PORT TOWNSEND — The food bank manager and the owners of two businesses were selected as 2009 Port Townsend Citizen and Business Leaders of the year at a brunch Sunday at the Northwest Maritime Center.
Selected from among five candidates for the 2009 Citizen of the Year award was Helen Kullman, who just completed her 10th year as manager of the Port Townsend Food Bank.
Selected for the 2009 Tim Caldwell Business Leader of the Year award from a field of seven candidates was the husband and wife business team of Bill and Beth Juran, owners of Marketech International and J&S Fabrication.
‘Last to leave’
In describing Kullman during the presentation of the nominees, Laurie Medlicott, Port Townsend city council member, said “Helen is always the first to arrive and the last to leave.”
During her tenure, Kullman has guided the food bank through major growth and oversaw its relocation last year to larger quarters at the former Mountain View Elementary School, now Mountain View Commons.
Kullman is also a Lions Club member, volunteers at the homeless shelter and teaches a free exercise class.
After receiving the award, she thanked the many volunteers at the food bank, particularly Shirley Moss, whom she said did “the heavy lifting.”
“I really appreciate the help from the community,” she said. “This is such an honor, and it’s good for the food bank. The more it’s in the paper, the more money and volunteers we get.”
Kullman has lived in Port Townsend since 1993 and said she loves the community.
“If you want something done, you can find a volunteer to do it — it’s a wonderful community.”
The 2008 Business Leader of the Year, Sandy Hershelman, announced this year’s recipients, noting that the Jurans have increased sales since they purchased Marketech in 2007 and have expanded their sales of precious metals and ceramics to a worldwide market.
They have also doubled their work force to 15 employees since June 2007 and are active as school system boosters for education and athletics.
In accepting the award, Beth Juran spoke for the couple, saying that with their business it was “very exciting to be involved in the global economy.”
She thanked a large support group and also put in a plug for school support.
“I really, really hope and pray that the community will come together this year and support our schools,” she said, noting that while the Port Townsend School District may not have “big fancy schools,” it should provide a good education and strong sports programs.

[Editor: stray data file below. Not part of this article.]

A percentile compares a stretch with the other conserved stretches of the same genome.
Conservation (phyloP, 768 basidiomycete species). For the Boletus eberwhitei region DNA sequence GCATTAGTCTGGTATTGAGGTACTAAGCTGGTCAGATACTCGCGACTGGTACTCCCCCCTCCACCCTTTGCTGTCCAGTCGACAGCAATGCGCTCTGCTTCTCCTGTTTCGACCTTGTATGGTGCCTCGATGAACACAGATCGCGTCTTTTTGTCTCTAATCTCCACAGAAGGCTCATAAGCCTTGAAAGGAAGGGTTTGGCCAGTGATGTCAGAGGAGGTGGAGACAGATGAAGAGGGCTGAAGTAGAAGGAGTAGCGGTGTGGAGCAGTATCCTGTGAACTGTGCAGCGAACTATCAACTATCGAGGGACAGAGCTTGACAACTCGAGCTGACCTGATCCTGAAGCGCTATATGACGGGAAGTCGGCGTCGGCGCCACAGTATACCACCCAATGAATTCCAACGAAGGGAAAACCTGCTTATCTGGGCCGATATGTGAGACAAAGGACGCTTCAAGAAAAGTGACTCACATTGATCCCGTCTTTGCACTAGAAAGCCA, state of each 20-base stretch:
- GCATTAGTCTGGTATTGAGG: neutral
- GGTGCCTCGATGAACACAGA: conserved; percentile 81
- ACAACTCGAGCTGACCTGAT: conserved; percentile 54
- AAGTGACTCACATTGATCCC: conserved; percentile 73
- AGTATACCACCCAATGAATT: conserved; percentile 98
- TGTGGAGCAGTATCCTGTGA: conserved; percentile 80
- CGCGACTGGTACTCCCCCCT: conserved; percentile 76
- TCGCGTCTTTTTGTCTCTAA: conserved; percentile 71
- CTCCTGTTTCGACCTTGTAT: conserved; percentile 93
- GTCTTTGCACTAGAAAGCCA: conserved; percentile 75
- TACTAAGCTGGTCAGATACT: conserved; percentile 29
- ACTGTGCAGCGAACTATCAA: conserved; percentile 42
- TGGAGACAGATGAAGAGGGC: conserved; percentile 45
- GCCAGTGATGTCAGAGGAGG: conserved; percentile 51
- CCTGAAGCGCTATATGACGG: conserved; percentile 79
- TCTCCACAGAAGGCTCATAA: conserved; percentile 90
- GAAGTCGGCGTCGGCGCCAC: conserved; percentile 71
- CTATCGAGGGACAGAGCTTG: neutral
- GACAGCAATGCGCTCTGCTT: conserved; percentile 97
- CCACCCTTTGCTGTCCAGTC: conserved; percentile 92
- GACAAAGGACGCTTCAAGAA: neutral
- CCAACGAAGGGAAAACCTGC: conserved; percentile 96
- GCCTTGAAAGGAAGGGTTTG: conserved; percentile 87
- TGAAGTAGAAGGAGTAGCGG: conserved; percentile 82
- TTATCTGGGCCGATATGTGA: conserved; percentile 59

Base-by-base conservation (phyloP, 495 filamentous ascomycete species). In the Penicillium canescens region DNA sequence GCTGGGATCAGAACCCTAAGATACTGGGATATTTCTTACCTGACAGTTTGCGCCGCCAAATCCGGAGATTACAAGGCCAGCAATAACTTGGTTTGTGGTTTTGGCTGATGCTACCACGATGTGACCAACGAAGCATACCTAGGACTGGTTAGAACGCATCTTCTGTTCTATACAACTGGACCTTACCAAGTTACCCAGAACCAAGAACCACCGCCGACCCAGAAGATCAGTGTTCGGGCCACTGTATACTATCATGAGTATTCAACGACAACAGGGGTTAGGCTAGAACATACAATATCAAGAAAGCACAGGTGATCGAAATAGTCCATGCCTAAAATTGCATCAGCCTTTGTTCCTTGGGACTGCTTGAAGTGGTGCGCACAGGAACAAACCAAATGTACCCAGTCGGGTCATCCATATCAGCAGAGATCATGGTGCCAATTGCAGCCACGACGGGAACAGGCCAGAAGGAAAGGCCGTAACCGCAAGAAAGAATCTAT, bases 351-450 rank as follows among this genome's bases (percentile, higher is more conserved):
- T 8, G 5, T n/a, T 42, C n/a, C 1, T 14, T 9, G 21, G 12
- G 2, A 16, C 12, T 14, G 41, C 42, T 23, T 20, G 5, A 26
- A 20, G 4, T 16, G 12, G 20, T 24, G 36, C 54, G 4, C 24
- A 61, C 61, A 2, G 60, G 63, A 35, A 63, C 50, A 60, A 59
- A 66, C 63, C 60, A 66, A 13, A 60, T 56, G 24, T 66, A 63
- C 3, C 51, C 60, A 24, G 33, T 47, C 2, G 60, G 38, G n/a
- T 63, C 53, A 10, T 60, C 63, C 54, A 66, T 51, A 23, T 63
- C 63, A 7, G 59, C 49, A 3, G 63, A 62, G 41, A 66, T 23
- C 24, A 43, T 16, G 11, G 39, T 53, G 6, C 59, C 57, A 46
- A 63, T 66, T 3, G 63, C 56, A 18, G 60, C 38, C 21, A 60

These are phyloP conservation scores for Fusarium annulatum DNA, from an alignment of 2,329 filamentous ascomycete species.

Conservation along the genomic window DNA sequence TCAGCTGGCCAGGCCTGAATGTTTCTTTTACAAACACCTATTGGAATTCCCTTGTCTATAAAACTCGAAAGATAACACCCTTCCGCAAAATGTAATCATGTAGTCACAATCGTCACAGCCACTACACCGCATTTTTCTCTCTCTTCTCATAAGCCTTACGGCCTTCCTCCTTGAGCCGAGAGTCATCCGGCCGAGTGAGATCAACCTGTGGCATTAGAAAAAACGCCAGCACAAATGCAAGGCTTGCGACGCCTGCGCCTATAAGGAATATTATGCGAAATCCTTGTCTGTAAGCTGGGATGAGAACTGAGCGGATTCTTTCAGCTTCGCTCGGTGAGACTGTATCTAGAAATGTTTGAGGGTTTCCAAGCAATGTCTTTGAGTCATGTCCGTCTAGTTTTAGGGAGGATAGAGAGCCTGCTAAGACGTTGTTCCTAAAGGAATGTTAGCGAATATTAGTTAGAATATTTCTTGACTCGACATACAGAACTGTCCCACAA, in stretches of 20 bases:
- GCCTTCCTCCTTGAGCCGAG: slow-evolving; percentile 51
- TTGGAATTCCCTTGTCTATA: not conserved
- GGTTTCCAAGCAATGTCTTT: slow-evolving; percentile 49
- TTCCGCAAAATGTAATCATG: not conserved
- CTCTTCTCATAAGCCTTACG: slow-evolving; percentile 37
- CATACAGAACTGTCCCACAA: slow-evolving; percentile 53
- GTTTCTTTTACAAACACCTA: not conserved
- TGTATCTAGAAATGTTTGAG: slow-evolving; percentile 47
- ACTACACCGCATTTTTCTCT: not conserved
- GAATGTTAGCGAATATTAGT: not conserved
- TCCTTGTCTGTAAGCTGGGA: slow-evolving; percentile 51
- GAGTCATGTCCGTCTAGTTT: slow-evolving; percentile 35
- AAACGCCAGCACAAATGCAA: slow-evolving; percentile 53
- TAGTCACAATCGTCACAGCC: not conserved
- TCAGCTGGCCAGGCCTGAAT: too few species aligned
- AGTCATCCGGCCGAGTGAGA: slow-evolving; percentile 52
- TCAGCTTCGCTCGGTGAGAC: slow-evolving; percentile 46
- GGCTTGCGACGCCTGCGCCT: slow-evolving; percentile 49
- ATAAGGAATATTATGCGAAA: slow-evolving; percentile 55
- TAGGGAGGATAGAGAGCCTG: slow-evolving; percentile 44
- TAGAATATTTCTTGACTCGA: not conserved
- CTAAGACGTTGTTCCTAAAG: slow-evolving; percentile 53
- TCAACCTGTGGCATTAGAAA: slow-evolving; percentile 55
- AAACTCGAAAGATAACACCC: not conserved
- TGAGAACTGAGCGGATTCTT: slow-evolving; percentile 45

After the awards brunch she said, “It’s really great that we have the opportunity to have two companies that are a perfect marriage. It’s nice to receive this recognition because we’re so hard on ourselves.”
Other nominees for Citizen of the Year were:
• Max and the late Sherry Grover, nominated for their efforts in promoting arts and artists in Jefferson County.
Before her death in December, Sherry Grover ran Art Sparks, while Max Grover established an art gallery in downtown Port Townsend. Both were cited as strong supporters and promoters of the Port Townsend Film Festival.
Max Grover did not attend the awards brunch.
• Catska and Cory Ench, both artists and muralists, were tapped for their ongoing support of The Boiler Room youth center, serving on the board and guiding young artists.
Cory Ench is also known in Port Angeles as the painter of the Kalakala ferry mural on the downtown Bank of America building and the historic Hollywood Beach mural on the Art D. Feiro Marine Center at City Pier.
• Charlie and Jayne Neu have been active in the Rhododendron Festival. He served as secretary for the Port Townsend Sunrise Rotary Club, and she is the Rotary Youth Exchange officer.
• Steve Oliver is president and shareholder in the Platt Irwin law firm; has been the board president for the Northwest Maritime Center and Wooden Boat Foundation since 2008 and was instrumental in the construction of the Northwest Maritime Center; and is a board member of the Olympic Medical Center, serving as chairman of planned giving.
Mike Cavett, owner of Fair Winds Winery and past president of the Jefferson County Chamber of Commerce, introduced the nominees for Tim Caldwell Business Leader of the Year.
In addition to the Jurnas, they were Molly and Michael Klupfell, owners of The Village Baker; Mari Mullen, Port Townsend Main Street director; Scott Wilson, Port Townsend-Jefferson County Leader publisher; Katherine Baril, Washington State University Extension director; Joe Euro, musician and owner of The Wine Seller; and Gary Tocatlian, owner of T’s Restaurant.
The award was named last year for Caldwell, who for 16 years was the manager of the Port Townsend Chamber of Commerce and is now the Port Townsend office manager for Puget Sound Energy.
Close to 100 people attended the 11:30 a.m. brunch at the newly opened Northwest Maritime Center on Water Street.
Kris Nelson, president of the Jefferson County Chamber of Commerce and owner of Sirens Pub, opened the ceremonies, and noted that the event was the first conducted by the Jefferson County Chamber of Commerce, which is a combination of the Port Townsend, Tri-Area and Port Ludlow chambers of commerce.
Port Townsend Mayor Michelle Sandoval read a proclamation, saying, “what we can accomplish together, I think really blows people away.”
She also declared Jan. 31 to be Port Townsend Volunteer Recognition Day.
The event was sponsored by the Jefferson County Chamber of Commerce, The Printery, SOS Printing and the Port Townsend/Jefferson County Leader.
Table sponsors were Sirens Pub, Professional Referrals, Chimacum School District, Cobalt Mortgage, Port Townsend Laundromat & Car Wash and Henery’s Garden Center.
________Features editor Marcie Miller can be reached at 360-417-3550 or [email protected]